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Becker's theory of the family: Preposterous conclusions

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  • Barbara Bergmann

Abstract

Economic theory as applied to the family should increase our understanding of the phenomena we are studying, and allow us to implement fruitful intervention in cases where we are not satisfied with what is occurring. Much if not all of the theory of the family fails to achieve these aims. Examples are given from the most recent edition of Gary Becker's Theory of the Family, where the analysis leads to conclusions that are, on their face, preposterous. This kind of theorizing leads, as does almost all neoclassical theory, to a conclusion that the institutions depicted are benign, and that government intervention would be useless at best and probably harmful. But it isn't necessarily so.

Suggested Citation

  • Barbara Bergmann, 1995. "Becker's theory of the family: Preposterous conclusions," Feminist Economics, Taylor & Francis Journals, vol. 1(1), pages 141-150.
  • Handle: RePEc:taf:femeco:v:1:y:1995:i:1:p:141-150
    DOI: 10.1080/714042218
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    Citations

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    Cited by:

    1. Robert Pollak, 2003. "Gary Becker's Contributions to Family and Household Economics," Review of Economics of the Household, Springer, vol. 1(1), pages 111-141, January.
    2. Inés P. Murillo & Hipólito Simón, 2014. "La Gran Recesión y el diferencial salarial por género en España," Hacienda Pública Española, IEF, vol. 208(1), pages 39-76, March.
    3. Wiktor Adamowicz & Michel Hanemann & Joffre Swait & Reed Johnson & David Layton & Michel Regenwetter & Torsten Reimer & Robert Sorkin, 2005. "Decision Strategy and Structure in Households: A “Groups” Perspective," Marketing Letters, Springer, vol. 16(3), pages 387-399, December.
    4. Stephanie Seguino, 2005. "All types of inequality are not created equal: divergent impacts of inequality on economic growth," Working Papers 10, ECINEQ, Society for the Study of Economic Inequality, revised Oct 2005.
    5. Joseph Deutsch & Jacques Silber, 2017. "Does women’s empowerment affect the health of children? The case of Mozambique," WIDER Working Paper Series 211, World Institute for Development Economic Research (UNU-WIDER).
    6. Shelley Phipps & Peter Burton & Lars Osberg, 2001. "Time as a Source of Inequality Within Marriage: Are Husbands More Satisfied With Time for Themselves than Wives?," Feminist Economics, Taylor & Francis Journals, vol. 7(2), pages 1-21.
    7. Lauk, Martina & Meyer, Susanne, 2004. "Frauen, Männer und die Hausarbeit Hintergründe der Zeitverwendung in Theorie und Empirie," Darmstadt Discussion Papers in Economics 125, Darmstadt University of Technology, Department of Law and Economics.
    8. Lourdes Beneria, 1999. "Globalization, Gender And The Davos Man," Feminist Economics, Taylor & Francis Journals, vol. 5(3), pages 61-83.
    9. Lauk, Martina & Meyer, Susanne, 2005. "Women, Men and Housework Time Allocation: Theory and Empirical Results," Darmstadt Discussion Papers in Economics 143, Darmstadt University of Technology, Department of Law and Economics.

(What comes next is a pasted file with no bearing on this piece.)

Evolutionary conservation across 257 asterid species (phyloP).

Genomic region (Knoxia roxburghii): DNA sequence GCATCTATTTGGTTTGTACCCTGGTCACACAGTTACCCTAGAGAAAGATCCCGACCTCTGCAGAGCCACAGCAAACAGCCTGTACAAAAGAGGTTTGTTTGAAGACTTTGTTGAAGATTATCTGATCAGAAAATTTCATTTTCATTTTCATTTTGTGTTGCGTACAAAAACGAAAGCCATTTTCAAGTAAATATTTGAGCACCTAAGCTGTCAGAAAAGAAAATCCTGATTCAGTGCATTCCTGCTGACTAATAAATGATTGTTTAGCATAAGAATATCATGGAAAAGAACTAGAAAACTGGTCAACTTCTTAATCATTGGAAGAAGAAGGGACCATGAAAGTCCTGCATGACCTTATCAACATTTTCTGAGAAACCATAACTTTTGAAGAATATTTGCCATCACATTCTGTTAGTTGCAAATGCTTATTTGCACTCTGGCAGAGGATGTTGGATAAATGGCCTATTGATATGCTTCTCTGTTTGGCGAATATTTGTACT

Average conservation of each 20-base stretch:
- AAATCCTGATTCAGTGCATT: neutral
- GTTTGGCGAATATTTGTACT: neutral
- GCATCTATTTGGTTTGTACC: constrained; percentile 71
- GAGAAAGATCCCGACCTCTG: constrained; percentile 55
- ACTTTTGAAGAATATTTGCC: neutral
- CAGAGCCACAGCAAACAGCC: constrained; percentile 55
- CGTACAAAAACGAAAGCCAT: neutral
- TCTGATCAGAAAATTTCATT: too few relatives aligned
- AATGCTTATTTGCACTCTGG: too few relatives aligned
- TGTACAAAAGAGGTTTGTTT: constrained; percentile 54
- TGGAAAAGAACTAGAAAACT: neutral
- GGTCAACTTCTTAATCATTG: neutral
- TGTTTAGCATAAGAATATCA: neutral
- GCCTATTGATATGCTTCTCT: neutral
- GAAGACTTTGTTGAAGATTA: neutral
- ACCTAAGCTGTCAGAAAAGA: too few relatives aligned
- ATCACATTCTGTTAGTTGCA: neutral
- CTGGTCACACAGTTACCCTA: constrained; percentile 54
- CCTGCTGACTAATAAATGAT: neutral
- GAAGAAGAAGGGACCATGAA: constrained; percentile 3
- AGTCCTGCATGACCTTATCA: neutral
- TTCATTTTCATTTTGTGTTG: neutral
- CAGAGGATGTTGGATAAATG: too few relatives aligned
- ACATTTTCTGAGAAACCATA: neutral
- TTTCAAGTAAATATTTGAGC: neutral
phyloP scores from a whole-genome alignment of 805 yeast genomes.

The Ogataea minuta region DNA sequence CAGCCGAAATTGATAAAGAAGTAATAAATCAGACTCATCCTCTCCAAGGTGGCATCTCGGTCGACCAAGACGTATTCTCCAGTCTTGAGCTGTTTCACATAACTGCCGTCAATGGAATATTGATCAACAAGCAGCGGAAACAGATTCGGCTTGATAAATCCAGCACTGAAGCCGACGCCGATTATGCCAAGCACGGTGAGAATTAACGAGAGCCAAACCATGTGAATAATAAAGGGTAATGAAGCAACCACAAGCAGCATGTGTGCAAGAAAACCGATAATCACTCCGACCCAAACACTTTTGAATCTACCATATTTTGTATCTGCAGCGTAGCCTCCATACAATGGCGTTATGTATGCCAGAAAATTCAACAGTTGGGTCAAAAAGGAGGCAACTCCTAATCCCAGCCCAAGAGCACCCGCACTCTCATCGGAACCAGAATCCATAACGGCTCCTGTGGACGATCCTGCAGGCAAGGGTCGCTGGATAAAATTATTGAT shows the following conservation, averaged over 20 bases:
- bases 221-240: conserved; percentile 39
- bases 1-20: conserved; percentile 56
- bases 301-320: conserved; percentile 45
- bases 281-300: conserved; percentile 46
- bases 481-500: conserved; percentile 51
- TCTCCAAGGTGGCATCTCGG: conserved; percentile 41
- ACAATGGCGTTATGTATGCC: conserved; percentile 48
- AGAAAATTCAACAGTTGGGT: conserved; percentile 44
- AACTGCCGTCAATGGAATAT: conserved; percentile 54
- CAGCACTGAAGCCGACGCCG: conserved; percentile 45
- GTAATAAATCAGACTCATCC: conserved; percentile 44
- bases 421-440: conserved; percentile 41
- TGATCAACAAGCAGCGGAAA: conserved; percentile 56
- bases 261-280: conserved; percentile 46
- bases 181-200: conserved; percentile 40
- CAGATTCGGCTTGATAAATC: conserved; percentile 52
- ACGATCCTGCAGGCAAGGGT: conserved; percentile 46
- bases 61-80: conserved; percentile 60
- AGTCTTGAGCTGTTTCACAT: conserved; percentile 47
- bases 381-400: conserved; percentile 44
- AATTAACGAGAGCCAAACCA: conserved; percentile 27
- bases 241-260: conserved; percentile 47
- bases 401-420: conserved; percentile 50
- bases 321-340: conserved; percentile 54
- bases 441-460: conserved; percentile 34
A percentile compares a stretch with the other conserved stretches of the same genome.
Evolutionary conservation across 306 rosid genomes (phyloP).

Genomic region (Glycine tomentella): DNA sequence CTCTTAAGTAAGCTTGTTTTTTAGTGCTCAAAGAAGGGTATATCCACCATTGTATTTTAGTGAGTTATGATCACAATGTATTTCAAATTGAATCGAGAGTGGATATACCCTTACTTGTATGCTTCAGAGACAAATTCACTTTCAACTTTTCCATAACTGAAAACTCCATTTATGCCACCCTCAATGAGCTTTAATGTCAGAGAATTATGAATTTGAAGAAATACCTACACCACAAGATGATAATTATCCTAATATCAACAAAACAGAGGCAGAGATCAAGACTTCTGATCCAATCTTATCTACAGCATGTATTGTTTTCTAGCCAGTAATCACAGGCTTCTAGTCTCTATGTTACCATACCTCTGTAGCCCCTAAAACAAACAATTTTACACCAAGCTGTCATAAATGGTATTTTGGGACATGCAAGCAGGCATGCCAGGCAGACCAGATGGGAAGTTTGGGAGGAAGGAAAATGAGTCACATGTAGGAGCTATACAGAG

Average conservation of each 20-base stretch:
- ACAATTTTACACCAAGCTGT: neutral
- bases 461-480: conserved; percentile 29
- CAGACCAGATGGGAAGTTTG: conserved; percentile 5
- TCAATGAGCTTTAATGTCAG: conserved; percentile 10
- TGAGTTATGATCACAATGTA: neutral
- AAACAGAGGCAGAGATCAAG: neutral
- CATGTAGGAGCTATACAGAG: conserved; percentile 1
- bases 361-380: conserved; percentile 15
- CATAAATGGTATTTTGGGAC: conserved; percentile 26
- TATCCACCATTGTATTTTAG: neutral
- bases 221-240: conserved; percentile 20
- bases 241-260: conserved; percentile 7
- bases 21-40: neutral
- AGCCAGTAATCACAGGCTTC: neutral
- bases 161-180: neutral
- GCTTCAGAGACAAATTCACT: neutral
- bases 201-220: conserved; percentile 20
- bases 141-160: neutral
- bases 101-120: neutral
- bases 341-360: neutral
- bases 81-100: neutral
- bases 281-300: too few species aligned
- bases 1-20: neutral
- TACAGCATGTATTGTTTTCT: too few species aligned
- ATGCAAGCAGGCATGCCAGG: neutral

10. Robert Cherry, 1998. "Rational Choice and the Price of Marriage," Feminist Economics, Taylor & Francis Journals, vol. 4(1), pages 27-49.
    11. Inmaculada García-Mainar & Guillermo García-Martín & Víctor Montuenga, 2015. "Over-education and Gender Occupational Differences in Spain," Social Indicators Research: An International and Interdisciplinary Journal for Quality-of-Life Measurement, Springer, vol. 124(3), pages 807-833, December.
    12. Daumerie, Béatrice, 2003. "What Future for Europe? New perspectives in post-industrial fertility issues," Arbetsrapport 2003:7, Institute for Futures Studies.
    13. Nkechi S. Owoo & Elizabeth Bageant & Joanna Upton, 2018. "A top-down behaviour (TDB) microsimulation toolkit for distributive analysis," Working Papers PMMA 2018-02, PEP-PMMA.
    14. Elisabeth Cudeville & Charlotte Guénard & Anne-Sophie Robilliard, 2017. "Polygamy and female labour supply in Senegal," WIDER Working Paper Series 127, World Institute for Development Economic Research (UNU-WIDER).
    15. Shelley A. Phipps & Peter S. Burton, 1996. "Collective Models of Family Behaviour: Implications for Economic Policy," Canadian Public Policy, University of Toronto Press, vol. 22(2), pages 129-143, June.
    16. J. Bonke & M. Deding & M. Lausten, 2006. "Time and Money: Substitutes in Real Terms and Complements in Satisfactions," Economics Working Paper Archive wp_451, Levy Economics Institute.
    17. Mabsout, Ramzi & van Staveren, Irene, 2010. "Disentangling Bargaining Power from Individual and Household Level to Institutions: Evidence on Women's Position in Ethiopia," World Development, Elsevier, vol. 38(5), pages 783-796, May.
    18. Shelley Phipps, "undated". "Economics and Well-Being of Canadian Children," Canadian International Labour Network Working Papers 35, McMaster University.
    19. Burgoyne, Carole B. & Reibstein, Janet & Edmunds, Anne & Dolman, Valda, 2007. "Money management systems in early marriage: Factors influencing change and stability," Journal of Economic Psychology, Elsevier, vol. 28(2), pages 214-228, April.

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    Keywords

    Family; economic theory; polygamy; fertility; altruism;

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